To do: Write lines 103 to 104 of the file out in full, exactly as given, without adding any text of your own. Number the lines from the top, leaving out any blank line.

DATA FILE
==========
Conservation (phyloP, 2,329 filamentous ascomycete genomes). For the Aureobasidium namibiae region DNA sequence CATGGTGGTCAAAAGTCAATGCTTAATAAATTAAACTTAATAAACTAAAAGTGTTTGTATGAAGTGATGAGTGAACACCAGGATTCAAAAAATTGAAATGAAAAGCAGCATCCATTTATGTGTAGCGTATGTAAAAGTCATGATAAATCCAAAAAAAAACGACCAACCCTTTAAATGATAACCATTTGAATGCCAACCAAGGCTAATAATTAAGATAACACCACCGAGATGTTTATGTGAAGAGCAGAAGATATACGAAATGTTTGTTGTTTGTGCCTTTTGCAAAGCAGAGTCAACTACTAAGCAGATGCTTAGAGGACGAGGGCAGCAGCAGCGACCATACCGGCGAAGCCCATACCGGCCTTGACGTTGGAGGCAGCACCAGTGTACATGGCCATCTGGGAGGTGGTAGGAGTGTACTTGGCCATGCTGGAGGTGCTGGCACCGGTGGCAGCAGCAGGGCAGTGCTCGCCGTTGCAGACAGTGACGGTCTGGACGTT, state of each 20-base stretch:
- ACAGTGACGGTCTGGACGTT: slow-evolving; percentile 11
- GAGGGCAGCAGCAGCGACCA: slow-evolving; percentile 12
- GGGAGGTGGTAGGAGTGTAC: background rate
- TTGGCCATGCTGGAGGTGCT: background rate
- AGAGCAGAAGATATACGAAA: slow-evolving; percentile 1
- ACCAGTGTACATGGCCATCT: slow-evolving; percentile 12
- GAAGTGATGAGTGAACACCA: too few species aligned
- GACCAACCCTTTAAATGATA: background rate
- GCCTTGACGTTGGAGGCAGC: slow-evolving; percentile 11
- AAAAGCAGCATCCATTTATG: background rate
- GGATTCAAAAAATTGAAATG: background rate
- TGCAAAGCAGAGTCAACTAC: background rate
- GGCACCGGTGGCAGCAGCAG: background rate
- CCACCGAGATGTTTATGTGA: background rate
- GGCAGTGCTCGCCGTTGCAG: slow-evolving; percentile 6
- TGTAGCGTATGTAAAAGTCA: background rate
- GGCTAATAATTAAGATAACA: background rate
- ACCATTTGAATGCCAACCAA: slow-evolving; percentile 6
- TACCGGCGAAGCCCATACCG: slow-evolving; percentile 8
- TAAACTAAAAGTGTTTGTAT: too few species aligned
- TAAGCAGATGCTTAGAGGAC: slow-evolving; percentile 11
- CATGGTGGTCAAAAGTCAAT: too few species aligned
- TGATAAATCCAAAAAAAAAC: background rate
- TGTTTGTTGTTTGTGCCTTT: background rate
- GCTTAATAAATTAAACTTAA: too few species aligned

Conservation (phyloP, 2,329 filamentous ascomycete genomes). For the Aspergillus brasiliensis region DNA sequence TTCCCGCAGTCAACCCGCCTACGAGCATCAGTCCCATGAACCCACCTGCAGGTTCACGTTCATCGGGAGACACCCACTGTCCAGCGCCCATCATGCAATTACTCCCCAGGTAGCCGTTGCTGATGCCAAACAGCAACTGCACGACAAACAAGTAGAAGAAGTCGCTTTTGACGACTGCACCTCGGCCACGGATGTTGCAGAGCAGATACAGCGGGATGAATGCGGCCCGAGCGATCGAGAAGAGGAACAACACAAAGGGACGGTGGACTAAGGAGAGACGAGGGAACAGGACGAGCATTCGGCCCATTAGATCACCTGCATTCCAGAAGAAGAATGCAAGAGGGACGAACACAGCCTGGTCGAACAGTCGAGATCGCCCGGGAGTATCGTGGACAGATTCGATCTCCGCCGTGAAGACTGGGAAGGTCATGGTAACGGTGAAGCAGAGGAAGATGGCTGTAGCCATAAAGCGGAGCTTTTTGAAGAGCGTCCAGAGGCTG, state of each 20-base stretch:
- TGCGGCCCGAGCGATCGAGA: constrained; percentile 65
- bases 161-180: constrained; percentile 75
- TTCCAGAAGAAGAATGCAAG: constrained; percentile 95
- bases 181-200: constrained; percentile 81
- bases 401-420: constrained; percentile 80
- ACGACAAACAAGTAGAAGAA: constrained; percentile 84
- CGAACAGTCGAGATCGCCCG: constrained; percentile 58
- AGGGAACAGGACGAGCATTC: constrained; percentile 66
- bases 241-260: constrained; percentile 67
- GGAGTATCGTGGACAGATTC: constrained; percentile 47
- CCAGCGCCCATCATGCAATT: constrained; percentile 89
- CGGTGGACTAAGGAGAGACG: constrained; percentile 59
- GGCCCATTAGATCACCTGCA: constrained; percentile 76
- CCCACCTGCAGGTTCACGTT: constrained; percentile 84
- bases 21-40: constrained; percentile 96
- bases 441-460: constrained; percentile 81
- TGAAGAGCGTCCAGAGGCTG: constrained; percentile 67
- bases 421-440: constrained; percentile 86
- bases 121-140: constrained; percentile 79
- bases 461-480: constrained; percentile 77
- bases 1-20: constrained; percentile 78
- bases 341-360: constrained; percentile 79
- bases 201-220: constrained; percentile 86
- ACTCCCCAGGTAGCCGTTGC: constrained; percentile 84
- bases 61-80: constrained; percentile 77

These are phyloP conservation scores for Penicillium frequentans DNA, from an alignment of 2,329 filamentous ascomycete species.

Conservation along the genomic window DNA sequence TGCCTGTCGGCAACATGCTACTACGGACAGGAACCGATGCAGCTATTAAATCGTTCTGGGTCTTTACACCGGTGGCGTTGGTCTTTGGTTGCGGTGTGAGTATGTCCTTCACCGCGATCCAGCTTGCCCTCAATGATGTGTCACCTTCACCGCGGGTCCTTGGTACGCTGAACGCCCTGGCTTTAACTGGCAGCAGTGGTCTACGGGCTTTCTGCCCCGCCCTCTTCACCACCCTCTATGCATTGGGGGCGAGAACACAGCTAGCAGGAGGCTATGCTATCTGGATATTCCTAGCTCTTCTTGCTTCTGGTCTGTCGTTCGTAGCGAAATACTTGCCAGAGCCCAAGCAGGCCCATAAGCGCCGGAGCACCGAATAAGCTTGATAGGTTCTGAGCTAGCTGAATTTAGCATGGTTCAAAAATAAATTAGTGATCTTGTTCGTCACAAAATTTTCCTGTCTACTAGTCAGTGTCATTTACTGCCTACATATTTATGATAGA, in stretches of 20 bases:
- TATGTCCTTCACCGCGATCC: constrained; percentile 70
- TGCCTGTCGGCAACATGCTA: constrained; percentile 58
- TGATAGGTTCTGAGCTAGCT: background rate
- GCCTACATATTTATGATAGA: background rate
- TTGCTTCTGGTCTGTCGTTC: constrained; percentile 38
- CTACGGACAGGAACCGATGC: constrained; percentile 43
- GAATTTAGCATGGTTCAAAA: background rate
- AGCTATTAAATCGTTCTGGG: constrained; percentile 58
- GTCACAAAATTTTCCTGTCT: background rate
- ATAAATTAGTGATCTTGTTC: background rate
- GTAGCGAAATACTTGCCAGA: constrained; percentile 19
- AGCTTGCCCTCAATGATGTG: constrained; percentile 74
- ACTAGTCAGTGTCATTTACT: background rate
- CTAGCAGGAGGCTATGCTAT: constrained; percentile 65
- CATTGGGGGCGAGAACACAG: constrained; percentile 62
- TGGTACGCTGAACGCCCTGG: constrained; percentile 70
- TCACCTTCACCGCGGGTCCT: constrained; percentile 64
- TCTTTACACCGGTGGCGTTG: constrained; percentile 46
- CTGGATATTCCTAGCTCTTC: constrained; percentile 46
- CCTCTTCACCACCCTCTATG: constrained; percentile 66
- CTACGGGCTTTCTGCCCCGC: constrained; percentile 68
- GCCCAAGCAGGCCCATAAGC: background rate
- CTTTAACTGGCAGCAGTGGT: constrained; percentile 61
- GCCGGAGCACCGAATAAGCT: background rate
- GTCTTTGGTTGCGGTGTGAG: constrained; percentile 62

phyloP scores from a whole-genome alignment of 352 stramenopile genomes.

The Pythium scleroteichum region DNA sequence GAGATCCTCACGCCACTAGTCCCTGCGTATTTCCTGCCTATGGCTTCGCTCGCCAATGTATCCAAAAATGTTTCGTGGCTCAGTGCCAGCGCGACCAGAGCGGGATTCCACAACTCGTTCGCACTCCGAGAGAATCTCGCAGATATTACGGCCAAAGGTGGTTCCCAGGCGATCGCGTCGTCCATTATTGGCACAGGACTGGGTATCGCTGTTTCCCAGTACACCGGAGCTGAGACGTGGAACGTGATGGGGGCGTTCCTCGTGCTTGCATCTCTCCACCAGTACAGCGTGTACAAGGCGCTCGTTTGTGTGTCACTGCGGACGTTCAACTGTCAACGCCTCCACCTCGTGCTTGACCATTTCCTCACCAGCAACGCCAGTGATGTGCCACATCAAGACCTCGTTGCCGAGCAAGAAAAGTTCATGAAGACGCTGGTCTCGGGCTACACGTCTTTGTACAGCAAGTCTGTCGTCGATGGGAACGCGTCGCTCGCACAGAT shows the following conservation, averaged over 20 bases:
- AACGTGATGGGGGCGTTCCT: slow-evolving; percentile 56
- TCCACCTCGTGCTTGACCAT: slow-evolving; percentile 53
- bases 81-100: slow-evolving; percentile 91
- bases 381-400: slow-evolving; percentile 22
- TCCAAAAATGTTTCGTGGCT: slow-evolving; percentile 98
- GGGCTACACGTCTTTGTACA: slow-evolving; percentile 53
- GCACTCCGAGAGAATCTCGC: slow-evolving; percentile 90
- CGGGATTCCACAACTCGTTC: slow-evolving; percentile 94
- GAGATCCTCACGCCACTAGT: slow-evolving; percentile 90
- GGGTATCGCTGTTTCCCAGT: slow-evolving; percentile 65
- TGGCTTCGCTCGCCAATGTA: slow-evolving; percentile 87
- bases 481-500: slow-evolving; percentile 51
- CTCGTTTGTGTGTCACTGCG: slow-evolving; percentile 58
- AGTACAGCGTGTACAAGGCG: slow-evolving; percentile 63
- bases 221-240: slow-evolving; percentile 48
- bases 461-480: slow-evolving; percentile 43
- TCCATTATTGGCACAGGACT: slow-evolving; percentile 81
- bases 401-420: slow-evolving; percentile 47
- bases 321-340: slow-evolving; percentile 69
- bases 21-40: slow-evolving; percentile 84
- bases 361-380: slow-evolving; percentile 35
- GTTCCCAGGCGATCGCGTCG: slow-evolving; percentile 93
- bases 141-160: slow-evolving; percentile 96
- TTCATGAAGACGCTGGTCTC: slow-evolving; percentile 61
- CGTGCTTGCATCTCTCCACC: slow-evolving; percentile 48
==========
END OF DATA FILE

- GTTCCCAGGCGATCGCGTCG: slow-evolving; percentile 93
- bases 141-160: slow-evolving; percentile 96